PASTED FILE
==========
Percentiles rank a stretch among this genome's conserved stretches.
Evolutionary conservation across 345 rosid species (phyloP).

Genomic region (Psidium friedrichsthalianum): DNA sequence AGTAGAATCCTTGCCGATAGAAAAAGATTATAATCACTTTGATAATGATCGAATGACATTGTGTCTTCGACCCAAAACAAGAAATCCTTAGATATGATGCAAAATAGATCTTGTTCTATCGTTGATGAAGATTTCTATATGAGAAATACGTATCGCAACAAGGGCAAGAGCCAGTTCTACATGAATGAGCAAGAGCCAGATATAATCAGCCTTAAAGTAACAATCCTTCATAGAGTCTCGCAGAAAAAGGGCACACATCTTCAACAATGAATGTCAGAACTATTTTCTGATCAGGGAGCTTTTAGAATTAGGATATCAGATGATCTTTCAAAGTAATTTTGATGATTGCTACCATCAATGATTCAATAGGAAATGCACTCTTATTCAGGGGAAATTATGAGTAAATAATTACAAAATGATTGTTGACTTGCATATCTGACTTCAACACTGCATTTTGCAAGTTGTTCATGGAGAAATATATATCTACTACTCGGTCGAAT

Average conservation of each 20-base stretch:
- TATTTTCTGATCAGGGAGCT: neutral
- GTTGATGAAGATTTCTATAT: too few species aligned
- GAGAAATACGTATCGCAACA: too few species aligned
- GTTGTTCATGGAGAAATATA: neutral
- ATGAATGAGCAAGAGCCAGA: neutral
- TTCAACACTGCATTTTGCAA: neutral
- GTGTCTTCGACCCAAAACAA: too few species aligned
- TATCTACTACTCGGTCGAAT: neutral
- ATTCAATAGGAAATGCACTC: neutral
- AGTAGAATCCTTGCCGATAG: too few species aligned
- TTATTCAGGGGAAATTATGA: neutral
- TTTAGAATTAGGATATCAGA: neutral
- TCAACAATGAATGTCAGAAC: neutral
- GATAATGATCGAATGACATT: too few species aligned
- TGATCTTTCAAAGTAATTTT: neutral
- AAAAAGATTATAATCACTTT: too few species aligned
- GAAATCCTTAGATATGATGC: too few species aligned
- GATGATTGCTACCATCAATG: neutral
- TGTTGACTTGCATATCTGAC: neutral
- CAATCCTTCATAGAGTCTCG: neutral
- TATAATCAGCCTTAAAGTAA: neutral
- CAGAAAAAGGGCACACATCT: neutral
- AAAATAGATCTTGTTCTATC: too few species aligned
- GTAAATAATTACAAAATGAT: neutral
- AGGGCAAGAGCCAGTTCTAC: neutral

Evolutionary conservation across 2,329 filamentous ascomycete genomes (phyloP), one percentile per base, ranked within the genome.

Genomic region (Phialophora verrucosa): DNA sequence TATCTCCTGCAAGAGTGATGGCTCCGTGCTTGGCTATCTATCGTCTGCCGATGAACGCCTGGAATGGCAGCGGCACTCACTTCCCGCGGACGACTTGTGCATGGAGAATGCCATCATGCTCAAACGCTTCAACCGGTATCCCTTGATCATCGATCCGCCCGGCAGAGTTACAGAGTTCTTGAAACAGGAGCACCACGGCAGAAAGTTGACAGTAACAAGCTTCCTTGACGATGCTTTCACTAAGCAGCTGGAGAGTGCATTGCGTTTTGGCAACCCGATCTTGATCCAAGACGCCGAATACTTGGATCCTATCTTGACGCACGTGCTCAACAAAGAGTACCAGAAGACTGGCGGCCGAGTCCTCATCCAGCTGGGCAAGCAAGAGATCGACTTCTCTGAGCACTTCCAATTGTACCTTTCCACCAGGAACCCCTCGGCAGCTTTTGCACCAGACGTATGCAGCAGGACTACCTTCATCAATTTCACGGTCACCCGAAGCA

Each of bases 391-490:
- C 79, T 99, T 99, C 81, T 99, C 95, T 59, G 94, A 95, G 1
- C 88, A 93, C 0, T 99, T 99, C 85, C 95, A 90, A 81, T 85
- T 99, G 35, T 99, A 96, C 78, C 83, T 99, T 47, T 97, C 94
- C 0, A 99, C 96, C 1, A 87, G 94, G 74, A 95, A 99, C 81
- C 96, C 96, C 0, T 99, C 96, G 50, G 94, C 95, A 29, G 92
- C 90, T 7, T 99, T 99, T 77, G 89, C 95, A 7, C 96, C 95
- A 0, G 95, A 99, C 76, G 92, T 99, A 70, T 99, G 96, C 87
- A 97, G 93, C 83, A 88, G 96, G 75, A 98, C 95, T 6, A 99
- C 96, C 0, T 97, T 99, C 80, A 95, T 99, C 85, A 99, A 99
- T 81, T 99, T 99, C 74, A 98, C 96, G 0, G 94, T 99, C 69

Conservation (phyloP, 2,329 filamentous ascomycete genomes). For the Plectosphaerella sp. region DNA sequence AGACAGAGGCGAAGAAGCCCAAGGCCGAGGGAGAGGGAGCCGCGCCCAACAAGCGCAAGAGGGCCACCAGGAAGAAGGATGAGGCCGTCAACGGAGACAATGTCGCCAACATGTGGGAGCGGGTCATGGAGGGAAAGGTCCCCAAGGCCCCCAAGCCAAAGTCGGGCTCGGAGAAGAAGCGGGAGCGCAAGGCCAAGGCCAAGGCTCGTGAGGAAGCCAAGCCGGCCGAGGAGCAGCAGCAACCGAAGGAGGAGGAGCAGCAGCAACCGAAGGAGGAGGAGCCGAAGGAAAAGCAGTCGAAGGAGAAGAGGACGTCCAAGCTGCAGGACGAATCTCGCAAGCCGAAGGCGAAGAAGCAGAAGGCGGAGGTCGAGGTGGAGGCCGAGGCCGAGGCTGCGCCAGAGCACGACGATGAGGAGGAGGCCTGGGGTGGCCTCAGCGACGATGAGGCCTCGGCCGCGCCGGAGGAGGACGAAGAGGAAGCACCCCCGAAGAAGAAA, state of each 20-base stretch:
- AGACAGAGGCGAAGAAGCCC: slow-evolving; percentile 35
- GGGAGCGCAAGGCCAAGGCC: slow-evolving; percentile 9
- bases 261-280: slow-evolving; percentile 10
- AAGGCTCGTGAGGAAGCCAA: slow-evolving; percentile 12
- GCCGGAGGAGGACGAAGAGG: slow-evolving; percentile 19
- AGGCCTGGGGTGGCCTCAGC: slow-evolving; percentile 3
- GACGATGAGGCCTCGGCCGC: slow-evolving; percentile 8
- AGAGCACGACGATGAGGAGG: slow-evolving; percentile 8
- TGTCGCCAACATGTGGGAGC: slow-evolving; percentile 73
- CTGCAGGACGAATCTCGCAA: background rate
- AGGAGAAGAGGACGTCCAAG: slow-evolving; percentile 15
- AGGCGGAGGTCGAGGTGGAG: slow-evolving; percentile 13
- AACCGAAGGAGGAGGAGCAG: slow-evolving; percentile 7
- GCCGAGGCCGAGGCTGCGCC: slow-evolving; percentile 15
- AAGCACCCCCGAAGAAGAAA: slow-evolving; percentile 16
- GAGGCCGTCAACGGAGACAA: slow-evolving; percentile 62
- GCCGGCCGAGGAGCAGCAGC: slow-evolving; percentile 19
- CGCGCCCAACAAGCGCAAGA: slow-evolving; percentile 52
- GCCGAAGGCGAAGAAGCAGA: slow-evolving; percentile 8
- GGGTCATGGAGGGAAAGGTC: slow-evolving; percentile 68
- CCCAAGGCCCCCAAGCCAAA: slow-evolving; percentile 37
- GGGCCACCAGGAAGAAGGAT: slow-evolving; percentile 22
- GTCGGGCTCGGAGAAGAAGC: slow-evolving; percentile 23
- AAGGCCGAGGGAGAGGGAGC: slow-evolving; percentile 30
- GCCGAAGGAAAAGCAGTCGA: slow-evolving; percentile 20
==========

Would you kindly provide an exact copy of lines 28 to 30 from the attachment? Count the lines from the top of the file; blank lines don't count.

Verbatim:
- GTAAATAATTACAAAATGAT: neutral
- AGGGCAAGAGCCAGTTCTAC: neutral

Evolutionary conservation across 2,329 filamentous ascomycete genomes (phyloP), one percentile per base, ranked within the genome.